Best cars: Electric cars for range in 2022

Parkers electric cars

  • How far can an electric car go?
  • Electric car range comparison
  • Our pick of the best models on sale

Range anxiety is one of the main factors that deters drivers from making the switch to electric vehicles. A fear of running out of power in the middle of nowhere, away from any charging infrastructure is, for many, a disincentive for buying an electric car and, considering the patchy, postcode-lottery nature of some of the UK’s public charging network, it’s easy to see why.

On the other hand, the average UK commute is just a 23-mile round trip, meaning that even back in 2012, the Nissan Leaf’s tiny 73-mile battery range would have been sufficient for most people most of the time. For those that regularly make longer cross-country trips, it’s bellies and bladders that dictate stops rather than refuelling, and 20-30 minutes for a recharge isn’t that much longer than the time taken for a comfort break and a quick coffee.

How far can an electric car go on one charge?

While, generally speaking, cars with the longest ranges are the most expensive EVs, even some mainstream models such as the Volkswagen ID.3, Skoda Enyaq iV and Ford Mustang Mach-E can easily crack the 300-mile barrier. Again, few are likely to attempt to drive 300 miles in one go, though the extra range does provide extra peace of mind.

For those that need that reassurance then, here are some of the longest-range electric cars – measured using the WLTP test cycle – currently on sale in the UK.

>> Best electric cars

It’s also worth bearing in mind that when you drive a long way in a petrol or diesel car, it’s unlikely you’d do so without at least a short comfort stop at some point. Thanks to the rollout of super-fast chargers, this could be the ideal time to top up the battery too.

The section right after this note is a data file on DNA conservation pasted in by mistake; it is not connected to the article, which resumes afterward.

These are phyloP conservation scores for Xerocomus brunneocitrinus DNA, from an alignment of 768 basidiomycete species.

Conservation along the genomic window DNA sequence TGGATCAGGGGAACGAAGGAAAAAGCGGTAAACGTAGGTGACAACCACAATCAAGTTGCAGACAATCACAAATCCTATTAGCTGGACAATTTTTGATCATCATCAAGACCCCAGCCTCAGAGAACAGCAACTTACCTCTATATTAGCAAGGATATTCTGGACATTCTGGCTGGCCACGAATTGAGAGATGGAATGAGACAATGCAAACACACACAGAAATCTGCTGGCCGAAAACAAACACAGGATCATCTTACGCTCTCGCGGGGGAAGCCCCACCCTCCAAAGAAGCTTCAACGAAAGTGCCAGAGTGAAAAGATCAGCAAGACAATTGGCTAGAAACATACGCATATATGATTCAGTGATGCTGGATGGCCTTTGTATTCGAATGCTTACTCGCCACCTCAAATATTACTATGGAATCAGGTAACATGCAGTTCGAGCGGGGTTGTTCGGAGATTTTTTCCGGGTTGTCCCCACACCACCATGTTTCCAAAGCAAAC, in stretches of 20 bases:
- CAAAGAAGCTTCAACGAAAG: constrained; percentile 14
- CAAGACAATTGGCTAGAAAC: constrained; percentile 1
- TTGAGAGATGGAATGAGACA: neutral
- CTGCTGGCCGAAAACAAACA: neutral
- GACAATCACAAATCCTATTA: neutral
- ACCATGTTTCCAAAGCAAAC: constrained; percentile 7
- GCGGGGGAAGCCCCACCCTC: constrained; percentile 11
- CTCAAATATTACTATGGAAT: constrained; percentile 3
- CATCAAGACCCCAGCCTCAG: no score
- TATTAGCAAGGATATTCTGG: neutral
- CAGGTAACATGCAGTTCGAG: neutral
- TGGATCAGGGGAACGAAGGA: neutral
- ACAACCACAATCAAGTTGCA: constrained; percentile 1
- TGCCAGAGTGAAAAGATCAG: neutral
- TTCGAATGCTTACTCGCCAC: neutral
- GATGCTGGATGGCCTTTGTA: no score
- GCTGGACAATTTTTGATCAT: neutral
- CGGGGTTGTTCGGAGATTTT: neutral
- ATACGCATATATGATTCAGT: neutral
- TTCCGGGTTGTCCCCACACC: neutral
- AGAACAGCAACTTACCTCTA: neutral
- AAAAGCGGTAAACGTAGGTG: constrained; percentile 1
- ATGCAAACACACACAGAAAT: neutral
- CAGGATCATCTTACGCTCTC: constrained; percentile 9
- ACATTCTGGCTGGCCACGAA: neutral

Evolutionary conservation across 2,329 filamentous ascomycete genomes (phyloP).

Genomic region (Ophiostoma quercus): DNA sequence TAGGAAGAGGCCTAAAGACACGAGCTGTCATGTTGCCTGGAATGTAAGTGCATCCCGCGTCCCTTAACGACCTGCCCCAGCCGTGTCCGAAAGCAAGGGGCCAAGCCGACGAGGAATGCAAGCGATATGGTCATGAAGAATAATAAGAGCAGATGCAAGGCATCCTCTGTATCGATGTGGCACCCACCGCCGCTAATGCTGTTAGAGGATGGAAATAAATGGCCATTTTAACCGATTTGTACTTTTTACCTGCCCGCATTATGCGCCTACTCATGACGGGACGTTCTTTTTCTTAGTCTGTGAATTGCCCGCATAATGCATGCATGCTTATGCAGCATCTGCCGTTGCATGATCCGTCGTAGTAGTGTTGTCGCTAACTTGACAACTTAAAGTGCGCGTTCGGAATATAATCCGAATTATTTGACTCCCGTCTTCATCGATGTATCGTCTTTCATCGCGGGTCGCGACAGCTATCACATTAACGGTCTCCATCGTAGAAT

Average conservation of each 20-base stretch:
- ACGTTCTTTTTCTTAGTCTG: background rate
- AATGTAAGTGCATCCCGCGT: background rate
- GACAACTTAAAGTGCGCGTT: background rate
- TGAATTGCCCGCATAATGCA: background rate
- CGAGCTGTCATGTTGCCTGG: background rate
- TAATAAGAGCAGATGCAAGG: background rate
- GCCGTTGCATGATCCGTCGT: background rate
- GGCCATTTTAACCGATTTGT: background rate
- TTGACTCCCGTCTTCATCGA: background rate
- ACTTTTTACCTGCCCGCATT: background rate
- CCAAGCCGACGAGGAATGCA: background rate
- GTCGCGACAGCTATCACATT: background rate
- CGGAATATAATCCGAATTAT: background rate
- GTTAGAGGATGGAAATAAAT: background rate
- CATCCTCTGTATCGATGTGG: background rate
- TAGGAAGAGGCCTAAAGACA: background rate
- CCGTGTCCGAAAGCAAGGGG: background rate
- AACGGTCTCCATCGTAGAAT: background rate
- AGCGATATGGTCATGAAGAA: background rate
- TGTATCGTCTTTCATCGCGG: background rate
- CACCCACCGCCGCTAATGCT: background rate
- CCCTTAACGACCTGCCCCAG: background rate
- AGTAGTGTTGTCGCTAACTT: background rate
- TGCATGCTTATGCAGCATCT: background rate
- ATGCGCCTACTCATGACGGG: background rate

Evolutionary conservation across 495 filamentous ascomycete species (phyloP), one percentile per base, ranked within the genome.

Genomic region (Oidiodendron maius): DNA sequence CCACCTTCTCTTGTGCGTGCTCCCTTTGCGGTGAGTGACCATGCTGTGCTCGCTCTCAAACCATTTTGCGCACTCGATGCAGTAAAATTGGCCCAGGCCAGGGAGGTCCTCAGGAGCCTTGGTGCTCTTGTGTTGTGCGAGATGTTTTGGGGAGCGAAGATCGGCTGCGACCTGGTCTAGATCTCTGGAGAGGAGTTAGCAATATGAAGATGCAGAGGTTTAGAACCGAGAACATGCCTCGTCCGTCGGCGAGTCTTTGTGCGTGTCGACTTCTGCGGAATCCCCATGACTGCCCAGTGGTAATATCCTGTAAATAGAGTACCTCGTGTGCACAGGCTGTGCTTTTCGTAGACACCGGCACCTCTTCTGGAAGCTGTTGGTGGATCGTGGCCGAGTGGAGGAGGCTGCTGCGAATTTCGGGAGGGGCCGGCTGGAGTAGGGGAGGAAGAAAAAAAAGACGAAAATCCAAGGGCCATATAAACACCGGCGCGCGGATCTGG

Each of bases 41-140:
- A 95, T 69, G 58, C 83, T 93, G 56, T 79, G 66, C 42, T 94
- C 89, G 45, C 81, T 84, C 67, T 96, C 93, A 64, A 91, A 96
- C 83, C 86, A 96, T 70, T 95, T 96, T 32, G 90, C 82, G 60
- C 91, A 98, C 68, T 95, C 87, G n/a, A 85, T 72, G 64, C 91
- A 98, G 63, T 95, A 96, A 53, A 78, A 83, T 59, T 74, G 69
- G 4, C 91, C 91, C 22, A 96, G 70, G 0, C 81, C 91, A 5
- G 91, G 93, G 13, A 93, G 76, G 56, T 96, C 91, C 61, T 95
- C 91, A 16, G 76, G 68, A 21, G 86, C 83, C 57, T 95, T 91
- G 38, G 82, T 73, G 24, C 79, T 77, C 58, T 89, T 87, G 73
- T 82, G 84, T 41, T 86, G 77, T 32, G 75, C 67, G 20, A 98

Convinced or still sitting on the fence? Here are some of the longest range electric cars – measured using the more accurate WLTP test cycle – currently on sale in the UK.

Longest range electric cars 2022

1. Mercedes-Benz EQS – 485 miles

Mercedes-Benz EQS (2021) long-range charging

The Mercedes S-Class has long been the company’s flagship, the car through which it demonstrated its technological prowess. It’s only fitting then that its electric equivalent, the EQS, should be such a high-tech car with such an impressive range. The EQS 450+ has a range of 485 miles delivered thanks to its massive 107.8kWh battery and low-drag body shape. Even the more powerful, less frugal EQS 580 4Matic can still manage 420 miles between charges.

Inside, the EQS is all about the blend of luxury and technology with outstanding quality and tons of tech, including the huge Hyperscreen display covering most of the dashboard and running Mercedes’ MBUX infotainment and control system, possibly the best on the market. In short, the EQS is a technically dazzling car, but, at around £100,000 it certainly has the price tag to match.

Price: £99,995 (EQS 450+ AMG Line)

2. Tesla Model S – 405 miles

Tesla Model S (2021) long-range charging

It was only a matter of time before established manufacturers started catching up with Tesla, but the Model S still manages to hold its head high, especially the Model S Long Range, which can manage 405 miles between charges due to its 100kWh battery. Acceleration even for the Long Range model is near-enough breakneck with 0-60mph dispatched in just 3.1 seconds, but that’s placid compared to the Model S Plaid that can, under certain circumstances hit 60mph in 1.99 seconds – at the expense of range.